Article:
There has been a comparison made between a Bitcoin wallet and Swiss bank accounts in your pocket. A digital asset storage facility is provided for your digital assets, be they Bitcoin, Ethereum, XRP, or other digital assets.

It’s important for you to grasp that a crypto wallet doesn’t keep your coins, but retains the private keys you need to spend or transfer them. It is a distributed record of digital asset transactions. The coins themselves are actually recorded on the blockchain.

An individual’s wallet allows him to transfer crypto to friends, family, and merchants, receive tokens from others, and view the value of his portfolio. Many wallets also allow him to buy crypto with a variety of payment methods.

Cryptocurrency wallets utilizing the blockchain

Several methods can be used to securely store your crypto.

Noncustodial wallets are type 1 wallets

Rather than storing your private key on your computer, a non-custodial wallet requires you to store it offline in a safe place. Private keys are yours to control and spend as long as you don’t share them.

As long as you have your private key, you don’t have to worry about losing your coins even if you misplace your phone or laptop or delete the affected software.

Wallets that do not require custody include


  • On a paper wallet, you will find a QR code or the full private key.
  • In a metal wallet you can engrave the private key on a piece of metal (such as Titanium) to provide a more durable way to protect your access to valuable digital assets.
  • Most noncustodial wallets are digital hardware wallets. They are small electronic devices connected via Bluetooth or USB. In addition to being impervious to computer viruses and malware (since they live offline), these devices typically come with two-factor authentication (2FA) and a PIN code for additional security. All transactions are verified by the hardware wallet rather than by an online service, and your private keys are cryptographically secured on the hardware wallet so that they cannot be stolen or hacked.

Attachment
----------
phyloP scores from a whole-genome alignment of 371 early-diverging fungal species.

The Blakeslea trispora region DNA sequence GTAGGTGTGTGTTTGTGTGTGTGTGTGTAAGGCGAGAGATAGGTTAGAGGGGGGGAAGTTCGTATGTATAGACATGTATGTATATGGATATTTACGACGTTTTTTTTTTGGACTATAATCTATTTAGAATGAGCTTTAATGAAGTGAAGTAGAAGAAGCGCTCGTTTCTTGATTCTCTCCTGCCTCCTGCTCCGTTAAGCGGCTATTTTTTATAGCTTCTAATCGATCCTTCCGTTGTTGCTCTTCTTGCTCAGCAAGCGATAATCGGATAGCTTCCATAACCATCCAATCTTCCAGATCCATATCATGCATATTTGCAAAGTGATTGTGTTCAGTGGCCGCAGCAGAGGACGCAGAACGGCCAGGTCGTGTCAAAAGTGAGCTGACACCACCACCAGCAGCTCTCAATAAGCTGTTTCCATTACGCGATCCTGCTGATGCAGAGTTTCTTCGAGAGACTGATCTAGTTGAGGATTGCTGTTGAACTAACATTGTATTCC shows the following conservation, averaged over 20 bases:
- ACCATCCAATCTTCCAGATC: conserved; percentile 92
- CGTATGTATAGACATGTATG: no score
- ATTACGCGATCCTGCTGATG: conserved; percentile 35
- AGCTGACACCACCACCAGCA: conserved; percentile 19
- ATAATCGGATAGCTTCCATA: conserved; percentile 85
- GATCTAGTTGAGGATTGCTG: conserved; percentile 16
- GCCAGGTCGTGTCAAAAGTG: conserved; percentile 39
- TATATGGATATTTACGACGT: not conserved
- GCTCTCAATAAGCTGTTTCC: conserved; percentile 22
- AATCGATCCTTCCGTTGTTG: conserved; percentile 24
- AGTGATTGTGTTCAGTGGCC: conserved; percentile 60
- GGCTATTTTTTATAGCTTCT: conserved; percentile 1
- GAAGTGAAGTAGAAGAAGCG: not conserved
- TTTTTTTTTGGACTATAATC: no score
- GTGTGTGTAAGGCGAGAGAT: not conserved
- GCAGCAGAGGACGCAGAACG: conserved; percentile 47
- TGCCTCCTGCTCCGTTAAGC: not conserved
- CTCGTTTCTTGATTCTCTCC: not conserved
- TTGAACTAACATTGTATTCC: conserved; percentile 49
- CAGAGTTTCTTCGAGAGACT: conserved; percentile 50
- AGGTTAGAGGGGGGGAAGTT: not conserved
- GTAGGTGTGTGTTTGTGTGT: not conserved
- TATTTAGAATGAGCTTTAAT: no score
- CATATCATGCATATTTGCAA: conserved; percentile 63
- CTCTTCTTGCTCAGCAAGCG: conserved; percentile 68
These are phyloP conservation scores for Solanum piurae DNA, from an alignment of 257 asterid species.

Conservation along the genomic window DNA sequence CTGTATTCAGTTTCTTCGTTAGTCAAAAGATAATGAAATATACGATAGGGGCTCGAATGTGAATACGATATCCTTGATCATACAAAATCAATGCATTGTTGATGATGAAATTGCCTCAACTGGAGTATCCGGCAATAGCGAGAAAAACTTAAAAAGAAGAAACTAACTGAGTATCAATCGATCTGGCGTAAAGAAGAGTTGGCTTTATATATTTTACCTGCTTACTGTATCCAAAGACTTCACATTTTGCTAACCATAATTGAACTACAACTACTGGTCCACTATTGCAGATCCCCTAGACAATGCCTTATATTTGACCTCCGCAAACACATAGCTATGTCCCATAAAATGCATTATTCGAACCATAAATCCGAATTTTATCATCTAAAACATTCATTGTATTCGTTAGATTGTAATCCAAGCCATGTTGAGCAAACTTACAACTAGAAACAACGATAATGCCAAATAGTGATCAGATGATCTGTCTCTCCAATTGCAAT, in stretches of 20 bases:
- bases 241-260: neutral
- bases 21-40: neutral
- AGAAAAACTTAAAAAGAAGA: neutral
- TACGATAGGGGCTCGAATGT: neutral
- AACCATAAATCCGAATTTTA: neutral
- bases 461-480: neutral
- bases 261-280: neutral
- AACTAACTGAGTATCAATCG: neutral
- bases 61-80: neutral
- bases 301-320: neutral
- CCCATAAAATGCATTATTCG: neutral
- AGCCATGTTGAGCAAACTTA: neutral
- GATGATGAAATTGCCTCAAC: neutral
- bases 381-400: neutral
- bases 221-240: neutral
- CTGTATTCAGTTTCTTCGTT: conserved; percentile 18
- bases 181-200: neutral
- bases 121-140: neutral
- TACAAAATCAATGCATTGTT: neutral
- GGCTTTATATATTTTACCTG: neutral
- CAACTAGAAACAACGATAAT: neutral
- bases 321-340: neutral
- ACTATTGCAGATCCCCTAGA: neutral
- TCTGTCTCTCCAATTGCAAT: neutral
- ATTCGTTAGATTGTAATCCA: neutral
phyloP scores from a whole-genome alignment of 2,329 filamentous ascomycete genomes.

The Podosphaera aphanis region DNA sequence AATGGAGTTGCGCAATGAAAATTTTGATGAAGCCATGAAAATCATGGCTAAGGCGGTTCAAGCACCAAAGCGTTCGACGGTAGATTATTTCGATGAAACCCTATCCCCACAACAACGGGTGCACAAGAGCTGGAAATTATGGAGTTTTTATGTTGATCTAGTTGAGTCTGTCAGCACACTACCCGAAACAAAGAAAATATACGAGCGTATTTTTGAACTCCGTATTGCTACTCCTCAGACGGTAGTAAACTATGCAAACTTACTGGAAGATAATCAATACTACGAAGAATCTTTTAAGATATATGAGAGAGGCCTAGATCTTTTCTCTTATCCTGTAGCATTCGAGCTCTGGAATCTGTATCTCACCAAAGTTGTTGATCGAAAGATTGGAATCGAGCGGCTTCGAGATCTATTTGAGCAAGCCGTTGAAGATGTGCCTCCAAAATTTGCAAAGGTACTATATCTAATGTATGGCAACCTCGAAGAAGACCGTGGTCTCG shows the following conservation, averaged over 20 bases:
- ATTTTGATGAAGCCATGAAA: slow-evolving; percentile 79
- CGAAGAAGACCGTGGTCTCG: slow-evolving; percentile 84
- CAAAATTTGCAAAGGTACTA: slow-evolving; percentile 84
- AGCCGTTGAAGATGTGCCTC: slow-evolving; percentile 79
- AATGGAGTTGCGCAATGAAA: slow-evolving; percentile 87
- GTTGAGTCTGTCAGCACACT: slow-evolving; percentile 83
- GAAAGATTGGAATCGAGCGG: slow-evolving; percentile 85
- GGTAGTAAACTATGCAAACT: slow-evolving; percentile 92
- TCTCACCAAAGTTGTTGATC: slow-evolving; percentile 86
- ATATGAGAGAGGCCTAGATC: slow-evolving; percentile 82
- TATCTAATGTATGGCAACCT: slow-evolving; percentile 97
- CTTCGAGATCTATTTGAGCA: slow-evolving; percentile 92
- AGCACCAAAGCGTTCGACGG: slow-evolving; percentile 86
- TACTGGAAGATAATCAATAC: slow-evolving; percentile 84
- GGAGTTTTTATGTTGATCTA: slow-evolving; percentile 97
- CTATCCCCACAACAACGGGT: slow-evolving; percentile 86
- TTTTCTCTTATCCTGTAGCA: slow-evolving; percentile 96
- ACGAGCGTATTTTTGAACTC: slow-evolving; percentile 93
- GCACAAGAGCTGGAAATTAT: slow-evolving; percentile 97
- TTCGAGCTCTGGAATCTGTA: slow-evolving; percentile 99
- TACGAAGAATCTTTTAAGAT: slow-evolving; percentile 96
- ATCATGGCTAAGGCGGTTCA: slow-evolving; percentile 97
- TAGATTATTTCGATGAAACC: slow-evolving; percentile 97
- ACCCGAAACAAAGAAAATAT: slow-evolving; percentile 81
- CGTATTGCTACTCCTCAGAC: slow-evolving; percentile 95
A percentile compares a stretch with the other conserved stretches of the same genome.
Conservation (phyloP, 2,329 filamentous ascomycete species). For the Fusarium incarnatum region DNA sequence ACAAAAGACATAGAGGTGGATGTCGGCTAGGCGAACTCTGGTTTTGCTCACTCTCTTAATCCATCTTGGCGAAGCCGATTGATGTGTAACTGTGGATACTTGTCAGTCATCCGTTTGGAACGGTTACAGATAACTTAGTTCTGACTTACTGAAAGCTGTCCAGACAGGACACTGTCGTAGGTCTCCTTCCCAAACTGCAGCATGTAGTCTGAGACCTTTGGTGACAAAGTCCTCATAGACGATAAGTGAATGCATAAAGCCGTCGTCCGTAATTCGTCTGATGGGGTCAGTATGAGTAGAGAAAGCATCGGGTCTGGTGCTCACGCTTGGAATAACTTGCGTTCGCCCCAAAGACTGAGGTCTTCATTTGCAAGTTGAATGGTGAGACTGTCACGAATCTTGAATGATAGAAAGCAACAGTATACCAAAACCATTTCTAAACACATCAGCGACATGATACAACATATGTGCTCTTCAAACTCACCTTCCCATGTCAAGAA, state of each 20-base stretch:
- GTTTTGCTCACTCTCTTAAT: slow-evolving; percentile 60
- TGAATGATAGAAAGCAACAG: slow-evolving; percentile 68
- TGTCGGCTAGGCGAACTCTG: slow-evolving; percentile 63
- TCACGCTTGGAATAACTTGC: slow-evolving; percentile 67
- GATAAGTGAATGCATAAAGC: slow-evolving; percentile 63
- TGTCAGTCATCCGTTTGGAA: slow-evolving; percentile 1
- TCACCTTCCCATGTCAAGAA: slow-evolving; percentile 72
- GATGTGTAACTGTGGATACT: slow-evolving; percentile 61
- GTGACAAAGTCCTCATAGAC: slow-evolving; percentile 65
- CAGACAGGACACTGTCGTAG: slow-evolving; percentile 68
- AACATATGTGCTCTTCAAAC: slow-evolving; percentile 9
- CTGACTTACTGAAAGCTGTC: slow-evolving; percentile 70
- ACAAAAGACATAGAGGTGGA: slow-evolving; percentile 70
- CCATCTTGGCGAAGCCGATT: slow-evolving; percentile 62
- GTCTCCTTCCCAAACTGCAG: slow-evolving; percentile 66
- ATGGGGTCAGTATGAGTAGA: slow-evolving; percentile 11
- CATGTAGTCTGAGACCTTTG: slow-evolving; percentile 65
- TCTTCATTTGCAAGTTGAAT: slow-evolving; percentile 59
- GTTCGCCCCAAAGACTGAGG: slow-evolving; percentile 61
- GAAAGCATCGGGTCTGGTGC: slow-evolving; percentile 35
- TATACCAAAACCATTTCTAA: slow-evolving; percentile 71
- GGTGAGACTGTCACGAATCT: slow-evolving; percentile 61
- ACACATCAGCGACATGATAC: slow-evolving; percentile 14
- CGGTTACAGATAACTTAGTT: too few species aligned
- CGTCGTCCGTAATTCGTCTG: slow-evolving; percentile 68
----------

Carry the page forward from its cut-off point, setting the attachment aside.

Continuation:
In noncustodial wallets, your crypto is safe as long as no malicious actors are able to access it, or unless you misplace your private key, or if a flood or fire damages it, or if you are tricked into downloading a wallet, you are at risk of losing your crypto.

Cryptocurrency is decentralized, which means you have full control over your wallet’s private keys, so no one can break in and steal your funds (at least not using today’s standards in cryptography).

This, however, has a drawback. It is not possible to reset your private keys or to rely on a company, bank, or agent to retrieve them if you lose them.

Most cryptocurrency owners choose to use a custodial service such as Kriptomat to protect their private wallets with passwords, so they can keep their funds secure. You can access your cryptocurrency by proving your identity to Kriptomat and accessing your wallet.

Custodial wallets are type 2 wallets

Crypto wallets that are custodial do not provide a private key to the user. In its place, the custodian – usually an exchange – protects your crypto using several security mechanisms, including offline storage, cold wallets, vaults, and firewalls.

If you’re concerned about losing your private key, and thus access to your digital assets, this is a convenient option for you.

Despite exchanges losing funds to hackers over the years, reputable crypto companies protect users’ funds by storing them in secure cold storage.

Comments are closed.